White kohlrabi is an excellent source of fiber to regulate the digestive tract and vitamin C to strengthen the immune system, boost collagen production, and reduce inflammation. The bulbs also provide vitamin B6 to guard against sickness and regulate amino acid levels in the blood, manganese to develop connective tissues, potassium to balance fluids within the body, and other amounts of folate, magnesium, copper, and phosphorus.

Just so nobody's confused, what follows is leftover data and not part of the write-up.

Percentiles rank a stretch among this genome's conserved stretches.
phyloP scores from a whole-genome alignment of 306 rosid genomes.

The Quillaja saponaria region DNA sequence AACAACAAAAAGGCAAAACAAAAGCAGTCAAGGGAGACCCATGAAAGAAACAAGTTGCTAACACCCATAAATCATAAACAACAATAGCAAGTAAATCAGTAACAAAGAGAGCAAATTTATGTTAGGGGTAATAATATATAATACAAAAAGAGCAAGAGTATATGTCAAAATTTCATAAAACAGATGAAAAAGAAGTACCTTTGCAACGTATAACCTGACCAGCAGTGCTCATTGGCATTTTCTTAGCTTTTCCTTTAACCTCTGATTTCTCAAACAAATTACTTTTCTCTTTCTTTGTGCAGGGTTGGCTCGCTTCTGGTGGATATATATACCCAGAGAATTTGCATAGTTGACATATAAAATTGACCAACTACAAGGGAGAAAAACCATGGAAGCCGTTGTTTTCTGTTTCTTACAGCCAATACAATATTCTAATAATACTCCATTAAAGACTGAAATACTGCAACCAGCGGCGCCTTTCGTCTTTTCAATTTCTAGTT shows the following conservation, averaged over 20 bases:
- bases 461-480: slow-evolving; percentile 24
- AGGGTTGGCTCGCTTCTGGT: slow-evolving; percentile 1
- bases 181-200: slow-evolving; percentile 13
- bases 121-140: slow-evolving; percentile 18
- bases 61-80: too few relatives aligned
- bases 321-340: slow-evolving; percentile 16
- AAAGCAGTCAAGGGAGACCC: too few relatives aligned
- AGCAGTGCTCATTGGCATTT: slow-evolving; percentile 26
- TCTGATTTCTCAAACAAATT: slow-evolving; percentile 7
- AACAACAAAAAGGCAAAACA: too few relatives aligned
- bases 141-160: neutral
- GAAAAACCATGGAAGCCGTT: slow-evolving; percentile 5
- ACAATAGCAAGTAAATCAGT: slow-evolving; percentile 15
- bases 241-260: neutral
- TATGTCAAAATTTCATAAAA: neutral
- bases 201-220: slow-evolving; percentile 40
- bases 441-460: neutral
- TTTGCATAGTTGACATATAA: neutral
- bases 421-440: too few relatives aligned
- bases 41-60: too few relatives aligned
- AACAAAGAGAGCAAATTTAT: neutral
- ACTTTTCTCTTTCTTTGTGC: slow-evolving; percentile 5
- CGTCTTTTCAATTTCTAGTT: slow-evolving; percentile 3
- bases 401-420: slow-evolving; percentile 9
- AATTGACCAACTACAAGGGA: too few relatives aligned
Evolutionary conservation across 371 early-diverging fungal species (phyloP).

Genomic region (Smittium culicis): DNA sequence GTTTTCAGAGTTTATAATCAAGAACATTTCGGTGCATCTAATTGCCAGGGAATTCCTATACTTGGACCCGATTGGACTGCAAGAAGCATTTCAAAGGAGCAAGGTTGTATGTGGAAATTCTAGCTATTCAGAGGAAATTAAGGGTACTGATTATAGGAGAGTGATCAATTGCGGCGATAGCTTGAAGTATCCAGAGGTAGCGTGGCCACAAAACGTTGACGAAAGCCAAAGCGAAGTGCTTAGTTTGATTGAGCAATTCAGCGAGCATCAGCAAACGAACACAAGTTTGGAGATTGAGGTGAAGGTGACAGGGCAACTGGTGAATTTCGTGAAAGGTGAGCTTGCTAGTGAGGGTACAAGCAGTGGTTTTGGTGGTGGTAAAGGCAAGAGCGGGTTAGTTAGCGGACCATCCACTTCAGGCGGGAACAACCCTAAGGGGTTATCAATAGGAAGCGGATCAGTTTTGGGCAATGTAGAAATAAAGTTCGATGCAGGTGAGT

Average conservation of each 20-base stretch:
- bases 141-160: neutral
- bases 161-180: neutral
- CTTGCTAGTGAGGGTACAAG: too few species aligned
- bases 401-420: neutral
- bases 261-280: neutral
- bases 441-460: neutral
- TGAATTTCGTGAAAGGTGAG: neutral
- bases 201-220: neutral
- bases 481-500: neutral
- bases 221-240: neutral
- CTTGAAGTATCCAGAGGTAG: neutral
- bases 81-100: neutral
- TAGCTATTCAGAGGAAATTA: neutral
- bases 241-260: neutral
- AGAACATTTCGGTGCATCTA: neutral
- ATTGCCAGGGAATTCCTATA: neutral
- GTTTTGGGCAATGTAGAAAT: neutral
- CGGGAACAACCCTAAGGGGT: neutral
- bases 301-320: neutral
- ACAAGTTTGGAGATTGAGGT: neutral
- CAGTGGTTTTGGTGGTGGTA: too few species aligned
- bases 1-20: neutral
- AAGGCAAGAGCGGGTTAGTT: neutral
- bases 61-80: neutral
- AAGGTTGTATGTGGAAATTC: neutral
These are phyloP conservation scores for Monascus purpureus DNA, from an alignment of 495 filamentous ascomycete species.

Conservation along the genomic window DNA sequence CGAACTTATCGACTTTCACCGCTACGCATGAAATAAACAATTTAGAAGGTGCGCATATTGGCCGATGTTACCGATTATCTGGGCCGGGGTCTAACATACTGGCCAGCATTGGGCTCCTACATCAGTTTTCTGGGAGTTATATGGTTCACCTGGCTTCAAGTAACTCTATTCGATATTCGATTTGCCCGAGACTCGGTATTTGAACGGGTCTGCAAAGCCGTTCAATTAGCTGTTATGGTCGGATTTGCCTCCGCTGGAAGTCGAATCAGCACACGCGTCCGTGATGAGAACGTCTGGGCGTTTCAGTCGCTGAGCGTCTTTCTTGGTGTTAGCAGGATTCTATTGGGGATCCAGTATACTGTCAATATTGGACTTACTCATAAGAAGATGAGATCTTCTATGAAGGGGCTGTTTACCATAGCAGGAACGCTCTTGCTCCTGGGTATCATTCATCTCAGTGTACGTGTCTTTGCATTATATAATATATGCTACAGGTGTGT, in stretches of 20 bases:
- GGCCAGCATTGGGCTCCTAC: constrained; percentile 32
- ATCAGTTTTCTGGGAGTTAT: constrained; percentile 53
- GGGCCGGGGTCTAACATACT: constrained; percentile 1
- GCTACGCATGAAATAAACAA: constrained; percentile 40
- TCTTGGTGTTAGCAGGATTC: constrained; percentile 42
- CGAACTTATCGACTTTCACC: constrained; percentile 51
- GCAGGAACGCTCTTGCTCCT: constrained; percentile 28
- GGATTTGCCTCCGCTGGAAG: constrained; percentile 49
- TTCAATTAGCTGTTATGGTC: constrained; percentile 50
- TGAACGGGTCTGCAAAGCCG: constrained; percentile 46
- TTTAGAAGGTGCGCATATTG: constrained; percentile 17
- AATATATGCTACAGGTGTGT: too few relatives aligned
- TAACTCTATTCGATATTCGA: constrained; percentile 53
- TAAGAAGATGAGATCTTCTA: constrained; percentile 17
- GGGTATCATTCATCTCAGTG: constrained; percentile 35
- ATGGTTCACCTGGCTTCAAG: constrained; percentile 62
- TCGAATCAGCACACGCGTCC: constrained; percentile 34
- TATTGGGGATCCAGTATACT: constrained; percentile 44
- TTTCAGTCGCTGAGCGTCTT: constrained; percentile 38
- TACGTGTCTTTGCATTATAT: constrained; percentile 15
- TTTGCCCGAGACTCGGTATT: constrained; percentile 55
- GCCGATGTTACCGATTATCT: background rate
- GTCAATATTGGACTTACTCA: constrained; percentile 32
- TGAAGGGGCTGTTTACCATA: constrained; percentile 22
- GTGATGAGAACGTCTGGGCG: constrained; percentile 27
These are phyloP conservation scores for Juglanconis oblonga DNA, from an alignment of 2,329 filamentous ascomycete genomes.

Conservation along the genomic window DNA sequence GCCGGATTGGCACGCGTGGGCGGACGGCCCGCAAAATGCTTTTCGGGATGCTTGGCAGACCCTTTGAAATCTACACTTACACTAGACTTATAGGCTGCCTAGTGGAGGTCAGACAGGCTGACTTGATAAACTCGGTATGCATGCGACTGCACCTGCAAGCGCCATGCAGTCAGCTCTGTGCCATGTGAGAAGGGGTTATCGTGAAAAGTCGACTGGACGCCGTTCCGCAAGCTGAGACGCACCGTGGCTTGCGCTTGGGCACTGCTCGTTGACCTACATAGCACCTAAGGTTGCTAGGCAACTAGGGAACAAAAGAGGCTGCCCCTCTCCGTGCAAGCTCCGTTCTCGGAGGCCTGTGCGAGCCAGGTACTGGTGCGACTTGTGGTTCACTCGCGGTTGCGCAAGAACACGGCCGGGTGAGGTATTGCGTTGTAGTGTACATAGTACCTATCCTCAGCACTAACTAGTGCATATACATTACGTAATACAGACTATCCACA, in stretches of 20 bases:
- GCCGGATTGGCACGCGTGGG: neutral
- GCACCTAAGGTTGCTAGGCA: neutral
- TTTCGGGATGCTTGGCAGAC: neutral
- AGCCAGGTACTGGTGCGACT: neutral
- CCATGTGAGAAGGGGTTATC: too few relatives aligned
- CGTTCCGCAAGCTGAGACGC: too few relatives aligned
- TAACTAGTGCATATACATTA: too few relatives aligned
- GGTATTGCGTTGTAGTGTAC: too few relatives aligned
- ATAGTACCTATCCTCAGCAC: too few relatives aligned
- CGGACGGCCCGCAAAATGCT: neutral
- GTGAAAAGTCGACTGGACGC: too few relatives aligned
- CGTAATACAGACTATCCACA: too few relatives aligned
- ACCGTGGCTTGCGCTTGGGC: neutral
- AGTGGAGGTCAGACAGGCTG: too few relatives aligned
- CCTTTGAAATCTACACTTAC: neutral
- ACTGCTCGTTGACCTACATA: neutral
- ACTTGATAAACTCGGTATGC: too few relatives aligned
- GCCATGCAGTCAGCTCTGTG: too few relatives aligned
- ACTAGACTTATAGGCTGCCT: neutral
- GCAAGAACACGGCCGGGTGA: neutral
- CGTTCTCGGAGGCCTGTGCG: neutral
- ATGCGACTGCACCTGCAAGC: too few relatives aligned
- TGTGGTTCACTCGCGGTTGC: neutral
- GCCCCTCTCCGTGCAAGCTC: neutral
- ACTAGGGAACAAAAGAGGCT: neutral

White kohlrabi is a versatile vegetable that can be consumed raw or incorporated into cooked preparations. The leaves, stems, and bulbs are edible, and when raw, the bulbs are typically peeled and tossed into salads and slaws. White kohlrabi is also sliced into pieces and served with dips on appetizer platters, thinly sliced and sprinkled with lemon juice, sea salt, or olive oil, or spiralized and served as a pasta substitute. In addition to fresh preparations, White kohlrabi develops a soft and tender texture when cooked and can be simmered into soups, stews, and curries. The bulbs can also be steamed and mashed as a side dish, roasted to develop a caramelized nature, or sauteed and served with roasted meats. The bulbs hold their shape well when baked and can be stuffed with grains, meats, and minced vegetables. They can also be finely sliced and used as a pizza topping, mixed into grain bowls, pureed into sauces, or pickled for extended use. Beyond the bulbs, the leaves and stems can be chopped into stir-fries or boiled into stocks and broths. White kohlrabi pairs well with herbs such as chives, parsley, and tarragon, meats such as beef, pork, and poultry, seafood, coconut, carrots, leafy greens, cabbage, parmesan, lemon juice, and spices such as paprika, nutmeg, turmeric, and garam masala. Whole, unsliced White kohlrabi bulbs will keep up to one month when stored in the crisper drawer in the refrigerator. The leaves and stems wilt quickly and should be used immediately for the best flavor and texture.